PERTH photographer Elizabeth Looker has won the Art Handlers’ Award for this year’s National Photographic Portrait Prize. Awarded for her portrait “A calm so deep”, Looker said her interest when photographing her subject Dorotea was […]
TWO faculties from the University of Canberra are providing support for drought-affected rural communities, with a caravan of researchers leaving tomorrow (Saturday, November 17) for the pilot of the “Creative Arts and Rural Health Initiative” in Condobolin.
Faculty of Arts and Design and Faculty of Health staff and students will be travelling west in the university’s big white-and-blue mobile clinic, the “Mobile Health Hub”, which, they say, will serve as a nerve centre for many program activities planned from November 19 to 23.
“When it comes to drought relief, many people have jumped on board to provide food,” said project manager Ian Drayton.
“These are great efforts, but I think we need to look at what’s going on in the mental health space as well.”
Dean Buckmaster, senior lecturer in psychology, also stressed the psychological impact of the drought, noting 2016 statistics from the Centre for Rural and Remote Mental Health, which show that suicide rates outside Australia’s greater capital cities account for 42 per cent of suicide deaths nationally.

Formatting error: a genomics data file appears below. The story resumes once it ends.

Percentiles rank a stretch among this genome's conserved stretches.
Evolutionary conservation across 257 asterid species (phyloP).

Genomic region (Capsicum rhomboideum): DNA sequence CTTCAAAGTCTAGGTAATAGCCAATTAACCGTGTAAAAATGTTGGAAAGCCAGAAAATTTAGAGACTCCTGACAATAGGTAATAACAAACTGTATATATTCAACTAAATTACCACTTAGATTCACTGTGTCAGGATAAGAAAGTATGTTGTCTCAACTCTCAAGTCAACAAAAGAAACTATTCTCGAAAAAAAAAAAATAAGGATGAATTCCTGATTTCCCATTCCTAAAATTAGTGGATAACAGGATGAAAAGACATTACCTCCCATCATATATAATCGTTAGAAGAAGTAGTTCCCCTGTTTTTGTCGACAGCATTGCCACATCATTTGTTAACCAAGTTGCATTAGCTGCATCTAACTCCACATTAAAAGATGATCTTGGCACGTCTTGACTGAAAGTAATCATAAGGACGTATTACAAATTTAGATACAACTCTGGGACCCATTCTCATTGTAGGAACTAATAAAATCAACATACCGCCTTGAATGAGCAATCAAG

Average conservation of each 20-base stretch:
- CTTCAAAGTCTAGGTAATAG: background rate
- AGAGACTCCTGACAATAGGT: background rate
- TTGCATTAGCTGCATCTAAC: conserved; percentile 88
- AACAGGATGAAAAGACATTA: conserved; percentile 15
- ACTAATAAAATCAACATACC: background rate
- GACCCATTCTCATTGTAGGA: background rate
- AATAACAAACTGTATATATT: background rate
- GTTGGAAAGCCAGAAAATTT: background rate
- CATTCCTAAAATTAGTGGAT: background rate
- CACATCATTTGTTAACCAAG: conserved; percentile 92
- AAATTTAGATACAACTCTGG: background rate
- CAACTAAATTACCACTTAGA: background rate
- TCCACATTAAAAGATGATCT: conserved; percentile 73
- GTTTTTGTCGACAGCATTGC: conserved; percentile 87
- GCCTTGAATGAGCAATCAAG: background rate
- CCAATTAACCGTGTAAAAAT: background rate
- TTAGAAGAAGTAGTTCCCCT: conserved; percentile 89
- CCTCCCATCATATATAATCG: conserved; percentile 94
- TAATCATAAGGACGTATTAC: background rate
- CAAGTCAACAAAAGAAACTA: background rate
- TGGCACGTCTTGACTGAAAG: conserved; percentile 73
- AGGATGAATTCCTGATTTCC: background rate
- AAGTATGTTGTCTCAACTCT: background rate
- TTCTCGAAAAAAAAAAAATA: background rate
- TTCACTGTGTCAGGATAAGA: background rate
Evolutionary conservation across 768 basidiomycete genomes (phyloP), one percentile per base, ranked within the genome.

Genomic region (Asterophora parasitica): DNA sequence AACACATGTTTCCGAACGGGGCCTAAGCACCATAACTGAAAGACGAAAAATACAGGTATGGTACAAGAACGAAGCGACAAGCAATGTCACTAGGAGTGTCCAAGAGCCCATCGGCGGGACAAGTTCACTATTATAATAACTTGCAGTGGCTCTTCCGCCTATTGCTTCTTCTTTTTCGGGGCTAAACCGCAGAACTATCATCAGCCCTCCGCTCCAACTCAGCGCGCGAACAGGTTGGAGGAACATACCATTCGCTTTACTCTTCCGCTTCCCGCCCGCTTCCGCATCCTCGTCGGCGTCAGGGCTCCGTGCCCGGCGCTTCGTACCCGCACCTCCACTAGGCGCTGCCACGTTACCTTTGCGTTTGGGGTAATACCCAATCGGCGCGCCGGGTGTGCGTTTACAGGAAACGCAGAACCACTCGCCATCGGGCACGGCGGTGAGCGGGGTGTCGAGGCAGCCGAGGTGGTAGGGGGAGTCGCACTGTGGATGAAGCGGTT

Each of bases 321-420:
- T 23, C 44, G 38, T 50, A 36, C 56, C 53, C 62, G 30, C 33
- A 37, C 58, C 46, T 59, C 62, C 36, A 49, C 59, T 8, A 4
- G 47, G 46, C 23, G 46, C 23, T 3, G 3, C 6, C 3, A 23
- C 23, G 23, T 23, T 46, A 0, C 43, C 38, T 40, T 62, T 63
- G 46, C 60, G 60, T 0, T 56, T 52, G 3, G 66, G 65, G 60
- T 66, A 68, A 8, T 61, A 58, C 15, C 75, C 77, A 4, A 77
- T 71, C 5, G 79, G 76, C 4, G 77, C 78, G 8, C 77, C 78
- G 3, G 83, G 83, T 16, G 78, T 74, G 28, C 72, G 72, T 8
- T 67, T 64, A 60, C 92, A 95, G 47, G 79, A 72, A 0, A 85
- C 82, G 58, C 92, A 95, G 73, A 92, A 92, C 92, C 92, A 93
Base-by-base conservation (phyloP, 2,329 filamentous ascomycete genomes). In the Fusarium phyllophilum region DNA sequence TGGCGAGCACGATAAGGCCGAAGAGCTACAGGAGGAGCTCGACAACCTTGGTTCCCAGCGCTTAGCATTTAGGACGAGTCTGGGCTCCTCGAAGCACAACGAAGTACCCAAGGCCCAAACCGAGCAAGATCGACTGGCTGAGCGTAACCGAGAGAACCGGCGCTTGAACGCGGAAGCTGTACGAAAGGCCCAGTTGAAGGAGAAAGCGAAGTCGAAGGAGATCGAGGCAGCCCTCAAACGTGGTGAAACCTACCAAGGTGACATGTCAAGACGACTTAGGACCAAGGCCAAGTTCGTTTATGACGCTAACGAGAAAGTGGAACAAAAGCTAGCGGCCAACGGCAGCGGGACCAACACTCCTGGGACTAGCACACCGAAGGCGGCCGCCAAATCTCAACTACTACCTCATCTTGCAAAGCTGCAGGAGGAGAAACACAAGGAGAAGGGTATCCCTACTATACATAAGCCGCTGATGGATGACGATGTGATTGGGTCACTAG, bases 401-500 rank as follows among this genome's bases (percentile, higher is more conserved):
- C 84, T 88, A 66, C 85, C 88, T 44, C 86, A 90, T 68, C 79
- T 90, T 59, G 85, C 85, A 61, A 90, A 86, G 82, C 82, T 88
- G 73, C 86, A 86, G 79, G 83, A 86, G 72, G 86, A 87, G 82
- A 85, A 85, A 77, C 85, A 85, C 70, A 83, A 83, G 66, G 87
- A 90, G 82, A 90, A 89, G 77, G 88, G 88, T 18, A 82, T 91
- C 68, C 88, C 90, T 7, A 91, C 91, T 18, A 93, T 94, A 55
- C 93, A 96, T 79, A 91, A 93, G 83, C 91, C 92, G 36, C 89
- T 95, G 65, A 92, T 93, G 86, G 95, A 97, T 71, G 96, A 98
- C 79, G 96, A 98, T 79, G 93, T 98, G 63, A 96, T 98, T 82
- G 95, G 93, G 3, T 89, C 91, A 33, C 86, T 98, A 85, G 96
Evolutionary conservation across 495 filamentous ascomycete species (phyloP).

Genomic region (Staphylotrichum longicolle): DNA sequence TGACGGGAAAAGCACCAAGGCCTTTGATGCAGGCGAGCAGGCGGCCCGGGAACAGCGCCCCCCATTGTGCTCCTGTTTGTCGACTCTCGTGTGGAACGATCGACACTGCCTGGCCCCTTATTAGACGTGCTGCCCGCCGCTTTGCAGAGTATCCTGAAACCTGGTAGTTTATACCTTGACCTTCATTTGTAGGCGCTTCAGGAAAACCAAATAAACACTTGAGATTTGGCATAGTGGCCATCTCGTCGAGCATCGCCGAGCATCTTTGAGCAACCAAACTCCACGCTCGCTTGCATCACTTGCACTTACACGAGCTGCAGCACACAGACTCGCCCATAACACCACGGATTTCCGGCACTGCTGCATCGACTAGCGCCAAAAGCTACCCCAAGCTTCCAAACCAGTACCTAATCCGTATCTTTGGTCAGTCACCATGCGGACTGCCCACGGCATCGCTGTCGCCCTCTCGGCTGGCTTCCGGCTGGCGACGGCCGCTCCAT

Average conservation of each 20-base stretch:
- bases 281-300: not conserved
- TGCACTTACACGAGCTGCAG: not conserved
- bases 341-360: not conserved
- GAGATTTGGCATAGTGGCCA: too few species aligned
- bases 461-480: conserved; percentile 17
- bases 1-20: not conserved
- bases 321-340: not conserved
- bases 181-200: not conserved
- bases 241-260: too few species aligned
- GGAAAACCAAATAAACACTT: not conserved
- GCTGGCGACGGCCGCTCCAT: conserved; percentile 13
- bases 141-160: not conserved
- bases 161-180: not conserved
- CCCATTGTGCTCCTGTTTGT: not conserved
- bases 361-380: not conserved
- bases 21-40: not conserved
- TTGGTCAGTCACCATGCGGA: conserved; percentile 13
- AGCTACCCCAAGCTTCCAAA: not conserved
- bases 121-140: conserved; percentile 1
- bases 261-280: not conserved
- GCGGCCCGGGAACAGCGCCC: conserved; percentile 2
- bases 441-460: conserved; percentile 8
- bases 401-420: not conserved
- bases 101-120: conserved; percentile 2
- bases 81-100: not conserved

Funded by the National Farmers’ Federation, the program has at its heart a series of creative arts workshops that will be informed by the ARRTS creative arts recovery program that UC has been running for Department of Defence veterans suffering from trauma and Post-Traumatic Stress Disorder.
The project will see a mix of creative writing and visual arts, which, Jordan Williams, associate Prof of arts and communication, says “will be like creative bungee-jumping for us as facilitators”.
All the while, Dr Buckmaster and other clinical psychologists from the faculty of health will also be providing free mental health services to the community and conducting a “needs analysis” across Condobolin to help plan long-term mental health support programs for the community.
The project team will also include researcher Paul Collis, a Barkindji man, who will be conducting writing workshops for teenagers, and well-known art therapist Bridie Macgillicuddy.